LINCOLN–(News Release Dec. 6)–As part of an ongoing effort to maximize student achievement, Lincoln Public Schools continuously reviews and analyzes data collected through national, state and local assessments. Using this information, our staff work collaboratively at the building and district levels to find strengths and identify areas for improvement, set improvement goals and make adjustments to improve teaching and learning in an effort to help each student reach their full potential.
Each year, this information is also shared with the Nebraska Department of Education in order to meet federal reporting requirements and is posted on their website for the public to view. That information was released on the NDE website to the public on Monday, Dec. 6.
“While significant challenges remain, we continue to be proud of our educators and our students for their continued efforts to persevere during these trying times,” said Matt Larson, associate superintendent for Instruction. “There is evidence that our staff whole-heartedly carried out their mission to meet students’ needs and our students continued to learn during the uncertainties and multiple interruptions of the pandemic.”
Below are a few of the highlights from the information released.
2020-2021 Nebraska Student-Centered Assessment System (NSCAS)
Student learning and assessment for the 2020-2021 school year occurred during the pandemic with a number of students attending school remotely either part or full time depending on the circumstances. NSCAS is unique in that it can provide information not only on students’ academic achievement, but also provides insights about who did and did not take the assessment in light of COVID-19 learning conditions.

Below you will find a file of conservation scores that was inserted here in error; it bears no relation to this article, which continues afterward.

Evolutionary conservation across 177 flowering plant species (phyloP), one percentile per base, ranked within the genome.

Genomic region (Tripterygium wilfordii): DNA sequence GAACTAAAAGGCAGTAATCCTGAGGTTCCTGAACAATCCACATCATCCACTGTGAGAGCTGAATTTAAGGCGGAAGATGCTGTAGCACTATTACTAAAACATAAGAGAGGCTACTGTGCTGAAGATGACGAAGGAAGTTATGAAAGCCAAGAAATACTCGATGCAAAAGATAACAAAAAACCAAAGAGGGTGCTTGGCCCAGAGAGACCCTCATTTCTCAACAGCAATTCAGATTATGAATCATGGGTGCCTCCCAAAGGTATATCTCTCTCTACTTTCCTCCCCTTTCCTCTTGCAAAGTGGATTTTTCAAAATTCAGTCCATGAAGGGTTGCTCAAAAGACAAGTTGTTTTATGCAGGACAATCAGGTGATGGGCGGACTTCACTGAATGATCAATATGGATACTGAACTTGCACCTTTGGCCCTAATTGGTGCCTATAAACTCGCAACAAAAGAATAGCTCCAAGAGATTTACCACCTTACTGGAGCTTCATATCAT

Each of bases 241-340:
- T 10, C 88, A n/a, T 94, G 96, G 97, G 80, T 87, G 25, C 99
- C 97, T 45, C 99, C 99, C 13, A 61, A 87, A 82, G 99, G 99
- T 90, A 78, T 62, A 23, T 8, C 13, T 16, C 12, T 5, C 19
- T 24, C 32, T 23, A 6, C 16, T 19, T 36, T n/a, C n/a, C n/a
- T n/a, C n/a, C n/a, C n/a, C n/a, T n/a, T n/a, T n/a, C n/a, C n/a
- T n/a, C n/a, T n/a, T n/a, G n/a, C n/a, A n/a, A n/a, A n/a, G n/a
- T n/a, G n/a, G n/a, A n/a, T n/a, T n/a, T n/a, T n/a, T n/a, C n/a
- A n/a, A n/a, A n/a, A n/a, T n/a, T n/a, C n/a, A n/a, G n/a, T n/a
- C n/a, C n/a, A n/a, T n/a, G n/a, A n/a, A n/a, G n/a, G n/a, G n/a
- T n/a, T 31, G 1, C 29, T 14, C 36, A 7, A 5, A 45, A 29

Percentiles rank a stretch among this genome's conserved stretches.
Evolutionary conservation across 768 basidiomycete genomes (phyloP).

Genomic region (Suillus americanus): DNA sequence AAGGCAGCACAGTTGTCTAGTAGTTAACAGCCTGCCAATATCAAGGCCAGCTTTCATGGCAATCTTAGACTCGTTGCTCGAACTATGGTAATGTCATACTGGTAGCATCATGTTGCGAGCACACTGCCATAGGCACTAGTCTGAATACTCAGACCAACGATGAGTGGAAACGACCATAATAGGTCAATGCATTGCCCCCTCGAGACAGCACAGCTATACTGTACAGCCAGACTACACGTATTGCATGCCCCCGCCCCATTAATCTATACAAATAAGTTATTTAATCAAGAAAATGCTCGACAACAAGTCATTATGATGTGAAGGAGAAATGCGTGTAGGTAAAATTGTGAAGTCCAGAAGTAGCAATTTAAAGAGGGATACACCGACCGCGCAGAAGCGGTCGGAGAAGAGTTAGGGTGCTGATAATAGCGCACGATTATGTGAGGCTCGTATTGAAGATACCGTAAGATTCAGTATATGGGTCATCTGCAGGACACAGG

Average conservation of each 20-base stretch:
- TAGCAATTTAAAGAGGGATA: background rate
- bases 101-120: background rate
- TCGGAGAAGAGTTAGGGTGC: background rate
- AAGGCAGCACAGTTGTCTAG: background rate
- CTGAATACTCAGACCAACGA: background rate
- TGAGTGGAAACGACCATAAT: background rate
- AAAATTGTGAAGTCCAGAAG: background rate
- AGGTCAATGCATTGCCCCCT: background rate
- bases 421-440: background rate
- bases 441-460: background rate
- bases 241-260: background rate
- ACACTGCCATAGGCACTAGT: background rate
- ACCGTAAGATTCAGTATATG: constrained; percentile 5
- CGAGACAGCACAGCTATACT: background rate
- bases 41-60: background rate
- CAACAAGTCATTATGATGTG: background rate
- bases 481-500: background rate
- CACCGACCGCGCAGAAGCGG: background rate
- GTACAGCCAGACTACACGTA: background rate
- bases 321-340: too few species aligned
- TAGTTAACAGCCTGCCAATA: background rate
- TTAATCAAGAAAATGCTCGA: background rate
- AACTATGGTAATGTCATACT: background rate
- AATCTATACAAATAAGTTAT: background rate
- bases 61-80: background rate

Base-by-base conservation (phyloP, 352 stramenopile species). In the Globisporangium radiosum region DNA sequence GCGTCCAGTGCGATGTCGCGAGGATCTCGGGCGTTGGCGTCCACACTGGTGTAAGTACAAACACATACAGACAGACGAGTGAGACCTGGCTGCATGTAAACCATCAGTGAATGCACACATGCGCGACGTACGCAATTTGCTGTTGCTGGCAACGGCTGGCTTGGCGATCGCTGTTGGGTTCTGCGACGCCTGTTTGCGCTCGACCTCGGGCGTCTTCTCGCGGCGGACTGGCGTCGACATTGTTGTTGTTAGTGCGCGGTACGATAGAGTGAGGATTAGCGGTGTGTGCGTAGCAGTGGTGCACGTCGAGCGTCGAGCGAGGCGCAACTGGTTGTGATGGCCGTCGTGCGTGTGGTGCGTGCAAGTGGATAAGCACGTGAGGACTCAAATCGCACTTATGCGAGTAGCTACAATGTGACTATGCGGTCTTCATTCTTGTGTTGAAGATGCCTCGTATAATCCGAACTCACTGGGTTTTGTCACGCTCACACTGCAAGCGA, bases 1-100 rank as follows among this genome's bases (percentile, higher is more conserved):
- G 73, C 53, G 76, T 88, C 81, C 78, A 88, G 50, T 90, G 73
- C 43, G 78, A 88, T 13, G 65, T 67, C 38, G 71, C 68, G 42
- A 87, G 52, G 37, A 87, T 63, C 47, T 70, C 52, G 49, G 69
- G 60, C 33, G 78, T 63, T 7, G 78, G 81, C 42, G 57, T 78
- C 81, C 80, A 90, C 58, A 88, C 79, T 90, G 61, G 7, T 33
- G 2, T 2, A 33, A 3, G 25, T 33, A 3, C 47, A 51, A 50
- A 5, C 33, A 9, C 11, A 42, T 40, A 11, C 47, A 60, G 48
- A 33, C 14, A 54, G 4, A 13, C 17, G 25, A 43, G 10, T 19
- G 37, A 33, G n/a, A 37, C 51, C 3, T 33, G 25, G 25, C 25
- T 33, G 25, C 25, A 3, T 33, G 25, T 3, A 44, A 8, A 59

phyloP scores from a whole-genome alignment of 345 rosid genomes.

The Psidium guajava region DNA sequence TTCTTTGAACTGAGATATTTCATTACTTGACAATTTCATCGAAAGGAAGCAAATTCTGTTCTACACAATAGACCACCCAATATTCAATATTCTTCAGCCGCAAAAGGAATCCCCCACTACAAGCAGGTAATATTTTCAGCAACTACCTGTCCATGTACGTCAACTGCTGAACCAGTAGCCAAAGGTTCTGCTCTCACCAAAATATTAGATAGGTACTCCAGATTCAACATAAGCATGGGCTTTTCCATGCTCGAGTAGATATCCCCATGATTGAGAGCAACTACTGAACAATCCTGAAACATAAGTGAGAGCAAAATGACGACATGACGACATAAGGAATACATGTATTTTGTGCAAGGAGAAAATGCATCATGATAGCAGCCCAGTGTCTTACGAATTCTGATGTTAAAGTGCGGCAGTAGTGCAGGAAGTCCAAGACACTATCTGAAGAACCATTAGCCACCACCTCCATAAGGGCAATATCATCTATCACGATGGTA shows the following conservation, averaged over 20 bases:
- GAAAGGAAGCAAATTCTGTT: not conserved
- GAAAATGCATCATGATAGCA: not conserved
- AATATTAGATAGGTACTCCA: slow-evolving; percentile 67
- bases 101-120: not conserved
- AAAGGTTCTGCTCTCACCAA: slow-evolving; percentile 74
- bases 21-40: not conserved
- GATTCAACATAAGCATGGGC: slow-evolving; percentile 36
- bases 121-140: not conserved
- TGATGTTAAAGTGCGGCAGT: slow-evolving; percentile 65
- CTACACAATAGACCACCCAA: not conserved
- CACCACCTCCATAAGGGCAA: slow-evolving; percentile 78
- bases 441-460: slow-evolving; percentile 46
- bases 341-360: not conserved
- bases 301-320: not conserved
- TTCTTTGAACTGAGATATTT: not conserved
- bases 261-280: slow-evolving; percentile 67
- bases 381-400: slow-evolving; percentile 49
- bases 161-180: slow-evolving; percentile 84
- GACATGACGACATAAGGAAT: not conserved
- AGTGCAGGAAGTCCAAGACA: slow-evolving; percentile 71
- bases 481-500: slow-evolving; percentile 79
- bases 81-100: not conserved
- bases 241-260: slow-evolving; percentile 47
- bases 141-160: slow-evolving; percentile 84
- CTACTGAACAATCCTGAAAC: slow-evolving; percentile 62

Grade Level LPS Percent Proficient:
Overall, Comparison of In-person vs. Remote Learners*, & State Results
*Remote Learner defined as any student who spent four or more weeks as a Zoom-in Learner.
A pilot assessment was used for students in grades 3-8. For that reason, comparisons to previous years’ data are not possible. In both English/Language Arts and Mathematics, the number of LPS students proficient was above the state average in grades 3 – 8.
Remote learning had a dramatic impact on student proficiency, especially in math. Remote learning students that did not participate in the assessments were counted as not proficient. At LPS, this was one percent of students in grades 3-8. For students in the 11 grade, it was over eight percent.
The percent of LPS in-person high school juniors who were on track based on the ACT scores was above the state average, with the overall percentage, including remote learners, being one point under the state average.
Accountability for a Quality Education System Today and Tomorrow (AQuESTT)
Lincoln Public Schools received a designation of “Great” as part of the Nebraska Department of Education’s Accountability for a Quality Education System, Today and Tomorrow (AQuESTT). NDE used information from the 2018-19 school year.
There are four categories: Excellent, Great, Good, and Needs Improvement. There were no LPS schools under the Needs Improvement designation.
Excellent: Adams, Cavett, Fredstrom, Kahoa,Kloefkorn, Maxey, Sheridan and Wysong.
Great: Arnold, Beattie, Belmont, Calvert, Eastridge, Elliott, Everett, Hartley, Hill, Holmes, Humann, Kooser, Meadow Lane, Morley, Norwood Park, Pershing, Pyrtle, Randolph, Riley, Roper, Rousseau, West Lincoln and Zeman.
Good: Brownell, Campbell, Clinton, Huntington, Lakeview, McPhee, Prescott and Saratoga.
Needs Improvement: None.
Great: Irving, Lefler, Moore, Pound, Schoo and Scott.
Good: Culler, Dawes, Goodrich, Mickle and Park.
Great: East, Southeast and Southwest.
Good: Lincoln High, North Star and Northeast.